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Thursday, July 23, 2015

Government of Bermuda Issues Draft Data Protection Law

The government of Bermuda has issued a proposed comprehensive data protection bill for public consultation running through August 17.  The Personal Information Protection Act (PIPA), modeled primarily upon European precedents, sets out in detail what the government calls "a set of internationally accepted privacy principles that reflect accepted standards of good business practices for the use of personal information.”  Under the Act, data breaches that could adversely affect an individual must be reported to a Privacy Commissioner and to affected individuals.  Among the details deemed “sensitive” will be information such as race, ethnicity, disability and political views.  Requirements for international transfers of personal data will mirror those in the EU, with the Privacy Commissioner designating jurisdictions that have a comparable level of data protection. According to a report in the Royal Gazette, as well as comments included in the draft bill, the legislation has been drafted in a manner which should allow Bermuda to receive an adequacy finding by the European Commission.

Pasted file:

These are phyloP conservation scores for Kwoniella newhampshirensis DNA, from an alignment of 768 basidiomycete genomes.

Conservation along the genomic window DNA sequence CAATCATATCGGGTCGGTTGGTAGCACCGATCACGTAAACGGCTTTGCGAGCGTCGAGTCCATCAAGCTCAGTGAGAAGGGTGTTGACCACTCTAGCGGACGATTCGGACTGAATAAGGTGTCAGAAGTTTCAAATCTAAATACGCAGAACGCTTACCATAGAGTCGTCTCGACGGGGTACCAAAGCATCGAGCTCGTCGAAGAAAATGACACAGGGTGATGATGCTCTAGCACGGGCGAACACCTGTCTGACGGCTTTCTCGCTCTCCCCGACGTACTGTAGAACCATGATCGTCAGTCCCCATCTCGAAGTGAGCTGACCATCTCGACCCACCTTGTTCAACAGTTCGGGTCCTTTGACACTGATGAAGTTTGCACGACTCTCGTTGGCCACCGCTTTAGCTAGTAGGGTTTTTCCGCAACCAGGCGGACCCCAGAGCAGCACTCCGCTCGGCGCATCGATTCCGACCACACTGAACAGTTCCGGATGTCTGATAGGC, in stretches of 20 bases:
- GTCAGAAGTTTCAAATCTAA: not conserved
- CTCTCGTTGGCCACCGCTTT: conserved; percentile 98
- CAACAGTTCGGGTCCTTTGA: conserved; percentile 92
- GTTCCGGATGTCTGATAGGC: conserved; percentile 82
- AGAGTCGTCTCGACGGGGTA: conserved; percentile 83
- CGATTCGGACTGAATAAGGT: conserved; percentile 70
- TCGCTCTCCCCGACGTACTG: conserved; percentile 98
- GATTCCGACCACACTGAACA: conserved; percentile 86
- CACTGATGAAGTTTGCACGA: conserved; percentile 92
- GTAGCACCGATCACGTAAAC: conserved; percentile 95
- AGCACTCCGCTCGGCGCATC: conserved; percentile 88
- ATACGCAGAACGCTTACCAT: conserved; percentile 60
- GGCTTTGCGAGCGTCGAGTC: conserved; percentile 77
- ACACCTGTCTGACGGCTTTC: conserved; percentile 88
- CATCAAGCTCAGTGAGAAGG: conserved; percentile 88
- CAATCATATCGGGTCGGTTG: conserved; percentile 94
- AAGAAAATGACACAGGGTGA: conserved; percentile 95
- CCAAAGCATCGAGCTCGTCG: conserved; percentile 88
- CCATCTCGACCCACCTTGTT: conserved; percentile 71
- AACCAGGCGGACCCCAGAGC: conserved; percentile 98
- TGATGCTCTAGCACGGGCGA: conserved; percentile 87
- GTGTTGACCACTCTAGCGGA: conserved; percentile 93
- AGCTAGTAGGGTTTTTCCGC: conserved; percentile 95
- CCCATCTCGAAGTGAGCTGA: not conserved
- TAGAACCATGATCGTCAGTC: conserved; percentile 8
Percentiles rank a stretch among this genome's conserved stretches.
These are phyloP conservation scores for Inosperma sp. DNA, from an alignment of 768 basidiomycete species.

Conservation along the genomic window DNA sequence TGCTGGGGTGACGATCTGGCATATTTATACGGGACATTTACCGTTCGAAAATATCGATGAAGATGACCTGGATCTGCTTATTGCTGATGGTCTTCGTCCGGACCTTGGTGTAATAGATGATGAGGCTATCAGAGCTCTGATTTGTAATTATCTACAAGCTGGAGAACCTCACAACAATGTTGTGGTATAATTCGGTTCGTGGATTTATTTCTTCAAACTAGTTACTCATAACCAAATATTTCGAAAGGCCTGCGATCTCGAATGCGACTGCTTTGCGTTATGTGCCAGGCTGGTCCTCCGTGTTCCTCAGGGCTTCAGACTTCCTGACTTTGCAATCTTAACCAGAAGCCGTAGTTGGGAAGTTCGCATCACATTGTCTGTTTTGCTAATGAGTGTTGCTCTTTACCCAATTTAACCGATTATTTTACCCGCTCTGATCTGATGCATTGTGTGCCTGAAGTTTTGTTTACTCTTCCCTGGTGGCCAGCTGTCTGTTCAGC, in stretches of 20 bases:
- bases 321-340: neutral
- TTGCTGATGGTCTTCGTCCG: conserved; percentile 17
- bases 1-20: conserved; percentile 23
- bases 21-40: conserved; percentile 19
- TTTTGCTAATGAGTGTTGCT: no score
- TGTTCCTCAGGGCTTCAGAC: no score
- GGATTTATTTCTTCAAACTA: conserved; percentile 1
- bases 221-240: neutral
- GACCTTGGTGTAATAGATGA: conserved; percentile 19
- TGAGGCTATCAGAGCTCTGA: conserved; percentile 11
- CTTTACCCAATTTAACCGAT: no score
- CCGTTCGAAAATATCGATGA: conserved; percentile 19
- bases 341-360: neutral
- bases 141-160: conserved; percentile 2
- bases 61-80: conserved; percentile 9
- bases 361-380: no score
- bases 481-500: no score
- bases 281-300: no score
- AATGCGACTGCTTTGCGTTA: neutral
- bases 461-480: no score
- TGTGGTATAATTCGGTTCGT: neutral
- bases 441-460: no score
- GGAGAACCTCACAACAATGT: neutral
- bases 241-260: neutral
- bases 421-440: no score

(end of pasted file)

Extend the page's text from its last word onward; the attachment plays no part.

Should the Act be adopted, Bermuda would become the second Caribbean nation, following The Bahamas, to enact comprehensive privacy legislation.  It should be noted, however, that in 2008 the government attempted to enact such a law without success. 

Separately, the Ministry of Information and Communications Technology of Qatar announced that it is planning to issue a digital privacy law, containing general rules regarding the protection of personal information of Internet users, by the beginning of 2016.

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